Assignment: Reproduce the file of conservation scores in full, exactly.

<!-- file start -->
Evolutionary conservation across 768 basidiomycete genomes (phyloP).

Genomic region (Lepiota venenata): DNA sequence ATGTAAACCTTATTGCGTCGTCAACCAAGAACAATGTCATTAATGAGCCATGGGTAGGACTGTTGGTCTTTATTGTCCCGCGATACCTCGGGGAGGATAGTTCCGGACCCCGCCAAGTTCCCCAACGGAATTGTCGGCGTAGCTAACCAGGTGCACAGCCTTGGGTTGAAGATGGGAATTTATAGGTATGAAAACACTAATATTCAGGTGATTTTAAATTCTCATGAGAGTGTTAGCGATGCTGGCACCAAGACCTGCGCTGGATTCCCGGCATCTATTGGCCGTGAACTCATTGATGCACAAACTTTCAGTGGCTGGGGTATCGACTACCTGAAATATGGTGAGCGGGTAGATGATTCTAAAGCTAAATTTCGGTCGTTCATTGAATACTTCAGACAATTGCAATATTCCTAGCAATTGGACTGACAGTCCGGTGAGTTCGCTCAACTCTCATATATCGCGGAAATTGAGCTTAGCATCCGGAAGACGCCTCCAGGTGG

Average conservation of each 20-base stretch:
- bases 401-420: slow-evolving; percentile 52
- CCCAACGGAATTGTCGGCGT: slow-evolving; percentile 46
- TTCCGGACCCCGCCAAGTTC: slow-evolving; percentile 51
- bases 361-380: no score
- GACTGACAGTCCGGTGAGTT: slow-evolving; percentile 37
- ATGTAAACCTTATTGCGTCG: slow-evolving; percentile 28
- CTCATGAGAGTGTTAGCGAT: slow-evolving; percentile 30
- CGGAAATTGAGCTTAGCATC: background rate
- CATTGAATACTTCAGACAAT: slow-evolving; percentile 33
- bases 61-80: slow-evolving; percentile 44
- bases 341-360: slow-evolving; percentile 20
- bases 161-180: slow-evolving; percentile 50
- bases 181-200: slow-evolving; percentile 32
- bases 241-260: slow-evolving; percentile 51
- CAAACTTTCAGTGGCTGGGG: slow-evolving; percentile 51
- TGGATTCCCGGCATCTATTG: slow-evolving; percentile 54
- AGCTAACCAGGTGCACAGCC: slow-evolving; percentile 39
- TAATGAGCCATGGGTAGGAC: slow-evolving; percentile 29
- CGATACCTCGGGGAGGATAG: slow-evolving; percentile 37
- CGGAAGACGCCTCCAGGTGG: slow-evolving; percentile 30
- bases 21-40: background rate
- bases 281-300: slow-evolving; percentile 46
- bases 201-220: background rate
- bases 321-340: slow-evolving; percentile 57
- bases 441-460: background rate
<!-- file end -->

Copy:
Evolutionary conservation across 768 basidiomycete genomes (phyloP).

Genomic region (Lepiota venenata): DNA sequence ATGTAAACCTTATTGCGTCGTCAACCAAGAACAATGTCATTAATGAGCCATGGGTAGGACTGTTGGTCTTTATTGTCCCGCGATACCTCGGGGAGGATAGTTCCGGACCCCGCCAAGTTCCCCAACGGAATTGTCGGCGTAGCTAACCAGGTGCACAGCCTTGGGTTGAAGATGGGAATTTATAGGTATGAAAACACTAATATTCAGGTGATTTTAAATTCTCATGAGAGTGTTAGCGATGCTGGCACCAAGACCTGCGCTGGATTCCCGGCATCTATTGGCCGTGAACTCATTGATGCACAAACTTTCAGTGGCTGGGGTATCGACTACCTGAAATATGGTGAGCGGGTAGATGATTCTAAAGCTAAATTTCGGTCGTTCATTGAATACTTCAGACAATTGCAATATTCCTAGCAATTGGACTGACAGTCCGGTGAGTTCGCTCAACTCTCATATATCGCGGAAATTGAGCTTAGCATCCGGAAGACGCCTCCAGGTGG

Average conservation of each 20-base stretch:
- bases 401-420: slow-evolving; percentile 52
- CCCAACGGAATTGTCGGCGT: slow-evolving; percentile 46
- TTCCGGACCCCGCCAAGTTC: slow-evolving; percentile 51
- bases 361-380: no score
- GACTGACAGTCCGGTGAGTT: slow-evolving; percentile 37
- ATGTAAACCTTATTGCGTCG: slow-evolving; percentile 28
- CTCATGAGAGTGTTAGCGAT: slow-evolving; percentile 30
- CGGAAATTGAGCTTAGCATC: background rate
- CATTGAATACTTCAGACAAT: slow-evolving; percentile 33
- bases 61-80: slow-evolving; percentile 44
- bases 341-360: slow-evolving; percentile 20
- bases 161-180: slow-evolving; percentile 50
- bases 181-200: slow-evolving; percentile 32
- bases 241-260: slow-evolving; percentile 51
- CAAACTTTCAGTGGCTGGGG: slow-evolving; percentile 51
- TGGATTCCCGGCATCTATTG: slow-evolving; percentile 54
- AGCTAACCAGGTGCACAGCC: slow-evolving; percentile 39
- TAATGAGCCATGGGTAGGAC: slow-evolving; percentile 29
- CGATACCTCGGGGAGGATAG: slow-evolving; percentile 37
- CGGAAGACGCCTCCAGGTGG: slow-evolving; percentile 30
- bases 21-40: background rate
- bases 281-300: slow-evolving; percentile 46
- bases 201-220: background rate
- bases 321-340: slow-evolving; percentile 57
- bases 441-460: background rate